The son and grandson of bookmakers, Albert Finney Jr. was born on May 9, 1936, in Salford, near Manchester. His childhood home was damaged by German bombs during World War II.
Finney graduated from the Royal Academy of Dramatic Art in 1955 and early on served as an understudy to Laurence Oliver. While filling in on stage for the famed actor in the title role in Coriolanus, he attracted notice and film offers.
Finney made his first feature appearance alongside Olivier in The Entertainer (1960) under Richardson, for whom he also frequently worked in the theater. In the "kitchen sink" drama Saturday Night and Sunday Morning (1960), he played the anti-hero Arthur Seaton, an angry factory worker mired in an environment not unlike the one he experienced during his working-class upbringing.
Finney was considered one of most talented performers to come out of Britain in his country's '60s cinema heyday, but that did not damper his enthusiasm for the theater, and he continued to perform on U.K. stages, taking the lead in King Lear and Hamlet.
"When I worked those years at the National Theatre," Finney told The New York Times in 1983, "people were always saying that I could have been in Hollywood making this or that amount of money. But you must retain the ability to do what you want to do. I don't want to be a victim of supporting a lifestyle that you have to get huge salaries to support — even if you do things for nothing."
After he gained fame for his performance as the privileged 18th century seducer in Tom Jones, he put his career on hold to go sailing for a year.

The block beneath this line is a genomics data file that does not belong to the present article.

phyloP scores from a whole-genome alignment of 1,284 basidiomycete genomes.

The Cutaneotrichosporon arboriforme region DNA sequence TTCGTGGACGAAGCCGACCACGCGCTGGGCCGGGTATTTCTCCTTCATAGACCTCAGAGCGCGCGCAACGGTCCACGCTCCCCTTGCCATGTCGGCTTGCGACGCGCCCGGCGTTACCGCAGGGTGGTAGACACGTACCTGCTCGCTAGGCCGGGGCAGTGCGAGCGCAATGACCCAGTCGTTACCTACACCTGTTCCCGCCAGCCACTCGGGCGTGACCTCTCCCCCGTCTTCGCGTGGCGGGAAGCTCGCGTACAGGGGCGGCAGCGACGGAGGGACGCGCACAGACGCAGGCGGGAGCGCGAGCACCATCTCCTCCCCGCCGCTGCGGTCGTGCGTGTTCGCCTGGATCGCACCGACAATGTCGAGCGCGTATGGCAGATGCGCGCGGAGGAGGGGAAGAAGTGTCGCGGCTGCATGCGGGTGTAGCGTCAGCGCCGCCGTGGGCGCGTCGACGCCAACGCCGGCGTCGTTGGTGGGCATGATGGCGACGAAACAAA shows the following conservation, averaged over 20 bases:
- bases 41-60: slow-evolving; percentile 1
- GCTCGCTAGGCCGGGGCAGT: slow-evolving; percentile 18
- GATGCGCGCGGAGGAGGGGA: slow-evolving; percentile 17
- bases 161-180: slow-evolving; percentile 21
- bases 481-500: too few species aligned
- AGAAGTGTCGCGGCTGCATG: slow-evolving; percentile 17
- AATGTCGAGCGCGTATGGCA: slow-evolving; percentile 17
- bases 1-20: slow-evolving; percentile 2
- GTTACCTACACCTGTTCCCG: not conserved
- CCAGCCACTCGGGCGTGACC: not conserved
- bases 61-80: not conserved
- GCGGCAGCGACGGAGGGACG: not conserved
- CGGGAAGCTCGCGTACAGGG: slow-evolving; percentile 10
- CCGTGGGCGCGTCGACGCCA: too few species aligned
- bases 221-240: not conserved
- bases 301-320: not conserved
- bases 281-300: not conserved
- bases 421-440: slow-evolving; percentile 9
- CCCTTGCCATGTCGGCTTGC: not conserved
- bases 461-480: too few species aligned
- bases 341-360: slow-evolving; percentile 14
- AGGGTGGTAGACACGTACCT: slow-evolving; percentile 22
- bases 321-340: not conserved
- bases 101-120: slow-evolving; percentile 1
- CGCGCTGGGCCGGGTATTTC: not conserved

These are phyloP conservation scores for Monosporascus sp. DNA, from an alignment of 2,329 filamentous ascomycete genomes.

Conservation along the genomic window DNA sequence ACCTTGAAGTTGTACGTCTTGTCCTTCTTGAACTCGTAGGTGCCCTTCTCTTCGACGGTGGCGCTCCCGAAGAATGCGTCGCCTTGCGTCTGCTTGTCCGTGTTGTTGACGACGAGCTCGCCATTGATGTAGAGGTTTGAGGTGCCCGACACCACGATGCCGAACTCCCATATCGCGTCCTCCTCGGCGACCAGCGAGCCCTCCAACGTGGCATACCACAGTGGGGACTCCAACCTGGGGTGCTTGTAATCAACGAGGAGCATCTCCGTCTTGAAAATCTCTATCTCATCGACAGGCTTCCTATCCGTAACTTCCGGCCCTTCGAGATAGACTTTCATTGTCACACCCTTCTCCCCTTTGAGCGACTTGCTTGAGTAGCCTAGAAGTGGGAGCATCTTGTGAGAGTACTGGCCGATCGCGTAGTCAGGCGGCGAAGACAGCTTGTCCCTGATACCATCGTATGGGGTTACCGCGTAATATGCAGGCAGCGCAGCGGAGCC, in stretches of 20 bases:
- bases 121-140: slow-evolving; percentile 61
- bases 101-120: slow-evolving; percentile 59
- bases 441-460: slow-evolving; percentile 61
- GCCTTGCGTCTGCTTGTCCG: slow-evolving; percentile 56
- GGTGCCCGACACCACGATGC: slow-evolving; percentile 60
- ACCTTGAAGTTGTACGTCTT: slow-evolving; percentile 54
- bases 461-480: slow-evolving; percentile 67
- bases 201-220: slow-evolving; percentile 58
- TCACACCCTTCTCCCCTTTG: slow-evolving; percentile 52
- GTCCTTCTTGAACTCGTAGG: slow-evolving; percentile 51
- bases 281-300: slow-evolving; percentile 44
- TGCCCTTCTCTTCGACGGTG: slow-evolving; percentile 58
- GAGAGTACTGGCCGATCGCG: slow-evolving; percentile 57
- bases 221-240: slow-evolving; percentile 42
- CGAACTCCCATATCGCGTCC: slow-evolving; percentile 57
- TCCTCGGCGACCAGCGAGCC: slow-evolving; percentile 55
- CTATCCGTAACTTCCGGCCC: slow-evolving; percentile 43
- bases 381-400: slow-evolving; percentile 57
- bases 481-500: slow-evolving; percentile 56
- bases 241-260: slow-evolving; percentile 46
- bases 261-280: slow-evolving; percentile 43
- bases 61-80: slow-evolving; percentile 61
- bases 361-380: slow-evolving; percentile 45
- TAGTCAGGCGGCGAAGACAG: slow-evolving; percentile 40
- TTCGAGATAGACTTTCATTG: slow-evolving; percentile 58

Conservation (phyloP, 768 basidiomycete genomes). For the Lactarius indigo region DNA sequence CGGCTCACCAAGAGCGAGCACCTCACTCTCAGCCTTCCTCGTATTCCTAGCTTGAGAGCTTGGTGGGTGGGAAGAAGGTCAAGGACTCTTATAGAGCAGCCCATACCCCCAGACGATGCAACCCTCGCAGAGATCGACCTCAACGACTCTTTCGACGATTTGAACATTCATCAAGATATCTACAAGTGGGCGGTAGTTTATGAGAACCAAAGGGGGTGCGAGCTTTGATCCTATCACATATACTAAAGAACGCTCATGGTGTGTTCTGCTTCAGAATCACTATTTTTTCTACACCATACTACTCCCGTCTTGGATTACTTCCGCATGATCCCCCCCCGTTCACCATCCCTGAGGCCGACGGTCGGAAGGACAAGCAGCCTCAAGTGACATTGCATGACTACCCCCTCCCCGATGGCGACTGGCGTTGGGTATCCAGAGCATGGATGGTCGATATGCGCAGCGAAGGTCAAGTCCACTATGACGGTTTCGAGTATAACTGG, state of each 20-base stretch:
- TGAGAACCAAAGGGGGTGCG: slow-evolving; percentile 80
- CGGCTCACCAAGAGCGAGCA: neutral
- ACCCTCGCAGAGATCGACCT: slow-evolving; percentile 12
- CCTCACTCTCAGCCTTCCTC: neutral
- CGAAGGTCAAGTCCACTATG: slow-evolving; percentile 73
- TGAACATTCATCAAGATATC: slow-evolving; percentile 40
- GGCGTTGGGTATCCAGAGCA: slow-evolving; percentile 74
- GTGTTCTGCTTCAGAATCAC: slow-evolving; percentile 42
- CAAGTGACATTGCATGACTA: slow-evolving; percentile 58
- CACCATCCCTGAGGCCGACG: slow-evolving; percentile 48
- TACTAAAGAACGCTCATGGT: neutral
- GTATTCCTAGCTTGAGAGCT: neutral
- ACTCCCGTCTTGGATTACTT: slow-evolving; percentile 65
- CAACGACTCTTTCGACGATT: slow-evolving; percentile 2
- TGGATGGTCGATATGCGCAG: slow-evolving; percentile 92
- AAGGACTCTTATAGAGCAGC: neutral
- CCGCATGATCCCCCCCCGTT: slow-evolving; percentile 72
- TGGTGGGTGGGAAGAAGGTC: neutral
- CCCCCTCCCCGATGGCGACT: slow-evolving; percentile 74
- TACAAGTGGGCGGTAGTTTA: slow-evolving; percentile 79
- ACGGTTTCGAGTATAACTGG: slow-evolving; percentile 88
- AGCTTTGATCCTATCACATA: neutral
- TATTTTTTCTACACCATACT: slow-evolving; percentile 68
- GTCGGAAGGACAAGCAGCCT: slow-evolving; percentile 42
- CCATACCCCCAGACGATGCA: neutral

Finney also starred in Stanley Donen's Two for the Road (1967), in which he played Audrey Hepburn's husband during three periods of their lives as they travel around Europe. (The two were reportedly involved romantically during filming.)
That same year, he also made his directorial debut in Charlie Bubbles (1967), starring opposite Liza Minnelli as a man facing midlife doldrums as well.
His other feature credits include Stephen Frears' Gumshoe (1971), Wolfen (1981), Looker (1981), Shoot the Moon (1982), Rich in Love (1992), The Browning Version (1994), A Man of No Importance (1994), Breakfast of Champions (1999), Traffic (2000), Big Fish (2003), Ridley Scott's A Good Year (2006) and Lumet's last film, Before the Devil Knows You're Dead (2007).
On television, he took on a demanding array of characters, playing the title role in the 1984 CBS telefilm Pope John Paul II and then the sexually promiscuous owner of a country inn in a 1990 BBC miniseries, The Green Man.
In 1977, Finney recorded an album of folk ballads that was released by Motown, and his life was said to serve as an inspiration for another famed Manchester native, singer Morrissey.
Finney was married to English actress Jane Wenham from 1957-61, to French actress Anouk Aimee (Oscar-nominated for A Man and a Woman, she left him for actor Ryan O'Neal) from 1970-78 and to travel agent Penelope Delmage since 2006.
She survives him, as does a son, veteran camera operator Simon Finney.